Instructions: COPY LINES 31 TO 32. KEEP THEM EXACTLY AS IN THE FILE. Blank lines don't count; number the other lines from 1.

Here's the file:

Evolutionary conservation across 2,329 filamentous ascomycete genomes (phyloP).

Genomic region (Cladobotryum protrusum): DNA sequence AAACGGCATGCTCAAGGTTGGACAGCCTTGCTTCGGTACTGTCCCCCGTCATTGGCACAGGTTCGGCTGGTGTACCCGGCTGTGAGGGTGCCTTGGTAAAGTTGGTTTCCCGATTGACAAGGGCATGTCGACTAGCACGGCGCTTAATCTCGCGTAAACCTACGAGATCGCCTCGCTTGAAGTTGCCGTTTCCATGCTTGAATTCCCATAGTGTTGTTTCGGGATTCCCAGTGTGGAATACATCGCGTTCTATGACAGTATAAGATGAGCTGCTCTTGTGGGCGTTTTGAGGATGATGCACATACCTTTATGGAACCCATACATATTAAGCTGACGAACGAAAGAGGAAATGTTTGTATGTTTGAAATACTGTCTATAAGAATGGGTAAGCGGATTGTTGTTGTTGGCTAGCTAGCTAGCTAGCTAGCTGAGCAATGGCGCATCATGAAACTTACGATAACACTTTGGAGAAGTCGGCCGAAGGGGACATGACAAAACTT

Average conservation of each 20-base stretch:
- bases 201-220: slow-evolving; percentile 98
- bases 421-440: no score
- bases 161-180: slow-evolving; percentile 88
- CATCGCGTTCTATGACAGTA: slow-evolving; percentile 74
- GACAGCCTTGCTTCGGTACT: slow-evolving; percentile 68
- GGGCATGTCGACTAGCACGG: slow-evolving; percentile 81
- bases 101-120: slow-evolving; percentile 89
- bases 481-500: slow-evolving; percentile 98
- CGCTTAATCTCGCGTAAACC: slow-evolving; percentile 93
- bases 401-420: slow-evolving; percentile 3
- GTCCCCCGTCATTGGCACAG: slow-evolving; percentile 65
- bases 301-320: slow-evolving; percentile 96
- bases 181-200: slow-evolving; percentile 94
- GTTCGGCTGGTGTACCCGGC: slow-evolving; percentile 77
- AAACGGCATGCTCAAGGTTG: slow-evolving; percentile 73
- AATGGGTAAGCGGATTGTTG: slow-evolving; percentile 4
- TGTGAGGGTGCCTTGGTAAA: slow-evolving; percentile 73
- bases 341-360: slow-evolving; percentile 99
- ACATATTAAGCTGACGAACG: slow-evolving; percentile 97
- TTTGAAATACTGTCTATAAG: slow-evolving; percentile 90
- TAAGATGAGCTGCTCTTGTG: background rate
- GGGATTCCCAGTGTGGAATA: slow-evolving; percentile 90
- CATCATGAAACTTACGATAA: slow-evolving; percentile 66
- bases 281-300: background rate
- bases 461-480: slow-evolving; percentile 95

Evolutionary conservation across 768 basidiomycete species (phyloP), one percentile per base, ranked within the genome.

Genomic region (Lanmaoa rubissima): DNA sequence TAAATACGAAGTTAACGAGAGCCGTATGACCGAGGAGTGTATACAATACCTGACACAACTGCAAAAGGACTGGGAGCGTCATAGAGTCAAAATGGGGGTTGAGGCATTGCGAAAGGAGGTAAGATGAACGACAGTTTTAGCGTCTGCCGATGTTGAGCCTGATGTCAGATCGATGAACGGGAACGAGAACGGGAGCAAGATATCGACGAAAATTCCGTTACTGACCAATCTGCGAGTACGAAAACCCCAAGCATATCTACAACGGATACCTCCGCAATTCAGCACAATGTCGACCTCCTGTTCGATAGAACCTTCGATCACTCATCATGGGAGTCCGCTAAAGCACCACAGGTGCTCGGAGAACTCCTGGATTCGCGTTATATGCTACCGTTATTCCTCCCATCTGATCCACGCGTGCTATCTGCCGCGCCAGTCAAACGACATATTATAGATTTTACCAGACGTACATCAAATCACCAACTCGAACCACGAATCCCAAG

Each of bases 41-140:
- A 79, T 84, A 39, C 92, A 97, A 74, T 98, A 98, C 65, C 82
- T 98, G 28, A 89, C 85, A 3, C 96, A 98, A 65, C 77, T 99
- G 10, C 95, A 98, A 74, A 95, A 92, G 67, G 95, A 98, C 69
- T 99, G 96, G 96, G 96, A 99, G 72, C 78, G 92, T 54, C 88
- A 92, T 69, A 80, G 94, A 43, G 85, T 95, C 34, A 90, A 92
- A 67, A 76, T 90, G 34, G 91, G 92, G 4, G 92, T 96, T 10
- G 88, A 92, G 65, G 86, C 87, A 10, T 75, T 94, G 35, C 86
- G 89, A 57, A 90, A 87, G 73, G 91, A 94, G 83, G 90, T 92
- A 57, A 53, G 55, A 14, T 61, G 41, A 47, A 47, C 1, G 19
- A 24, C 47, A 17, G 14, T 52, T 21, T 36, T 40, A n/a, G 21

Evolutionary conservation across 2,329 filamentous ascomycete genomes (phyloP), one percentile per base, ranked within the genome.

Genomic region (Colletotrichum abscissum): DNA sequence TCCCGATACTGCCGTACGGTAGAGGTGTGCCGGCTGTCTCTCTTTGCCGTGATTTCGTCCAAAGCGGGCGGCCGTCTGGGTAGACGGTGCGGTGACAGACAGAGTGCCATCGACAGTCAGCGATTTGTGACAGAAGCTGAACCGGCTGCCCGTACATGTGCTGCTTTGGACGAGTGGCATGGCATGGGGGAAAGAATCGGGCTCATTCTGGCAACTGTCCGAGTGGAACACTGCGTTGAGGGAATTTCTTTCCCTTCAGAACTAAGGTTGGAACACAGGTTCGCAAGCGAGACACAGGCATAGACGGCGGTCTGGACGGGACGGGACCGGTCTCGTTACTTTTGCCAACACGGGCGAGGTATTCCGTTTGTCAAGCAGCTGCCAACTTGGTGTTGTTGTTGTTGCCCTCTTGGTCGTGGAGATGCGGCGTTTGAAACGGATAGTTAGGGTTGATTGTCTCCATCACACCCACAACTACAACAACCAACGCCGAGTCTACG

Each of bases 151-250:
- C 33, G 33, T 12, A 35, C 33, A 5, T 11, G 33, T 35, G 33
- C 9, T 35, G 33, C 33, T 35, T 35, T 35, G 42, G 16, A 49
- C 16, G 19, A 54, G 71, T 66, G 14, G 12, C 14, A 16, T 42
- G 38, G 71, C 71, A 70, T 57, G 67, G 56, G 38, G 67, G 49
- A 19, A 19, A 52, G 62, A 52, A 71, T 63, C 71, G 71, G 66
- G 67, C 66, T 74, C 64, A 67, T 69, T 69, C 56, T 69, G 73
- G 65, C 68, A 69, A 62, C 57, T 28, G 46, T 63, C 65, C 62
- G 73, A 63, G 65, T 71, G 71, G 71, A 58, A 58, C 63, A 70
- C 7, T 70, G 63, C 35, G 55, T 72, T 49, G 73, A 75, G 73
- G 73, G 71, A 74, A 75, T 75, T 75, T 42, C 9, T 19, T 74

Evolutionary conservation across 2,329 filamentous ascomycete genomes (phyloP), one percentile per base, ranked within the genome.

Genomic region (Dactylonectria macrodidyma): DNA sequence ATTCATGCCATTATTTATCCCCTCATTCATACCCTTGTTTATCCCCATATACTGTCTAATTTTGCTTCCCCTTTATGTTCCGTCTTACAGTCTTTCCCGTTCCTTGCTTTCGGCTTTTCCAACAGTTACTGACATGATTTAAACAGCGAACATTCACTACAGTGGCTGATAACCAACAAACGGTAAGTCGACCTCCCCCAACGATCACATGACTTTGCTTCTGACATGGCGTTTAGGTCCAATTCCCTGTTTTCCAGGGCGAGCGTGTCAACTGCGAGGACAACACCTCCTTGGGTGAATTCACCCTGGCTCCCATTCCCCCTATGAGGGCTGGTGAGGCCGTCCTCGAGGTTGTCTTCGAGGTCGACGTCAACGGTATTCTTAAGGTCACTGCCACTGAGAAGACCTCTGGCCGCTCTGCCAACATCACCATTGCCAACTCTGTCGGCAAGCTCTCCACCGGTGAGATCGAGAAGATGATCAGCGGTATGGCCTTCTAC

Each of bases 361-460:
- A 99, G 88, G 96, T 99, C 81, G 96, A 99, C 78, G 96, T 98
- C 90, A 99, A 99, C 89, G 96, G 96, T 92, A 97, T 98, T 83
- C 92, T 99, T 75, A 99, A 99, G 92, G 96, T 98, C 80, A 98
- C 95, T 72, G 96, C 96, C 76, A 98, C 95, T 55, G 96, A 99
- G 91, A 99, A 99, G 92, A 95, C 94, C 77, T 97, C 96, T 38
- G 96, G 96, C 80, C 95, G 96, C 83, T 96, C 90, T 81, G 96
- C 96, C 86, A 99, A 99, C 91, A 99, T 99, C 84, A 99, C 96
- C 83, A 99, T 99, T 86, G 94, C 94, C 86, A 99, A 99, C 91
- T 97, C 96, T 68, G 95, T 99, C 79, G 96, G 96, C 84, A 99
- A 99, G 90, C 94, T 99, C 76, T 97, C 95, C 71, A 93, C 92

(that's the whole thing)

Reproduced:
Each of bases 41-140:
- A 79, T 84, A 39, C 92, A 97, A 74, T 98, A 98, C 65, C 82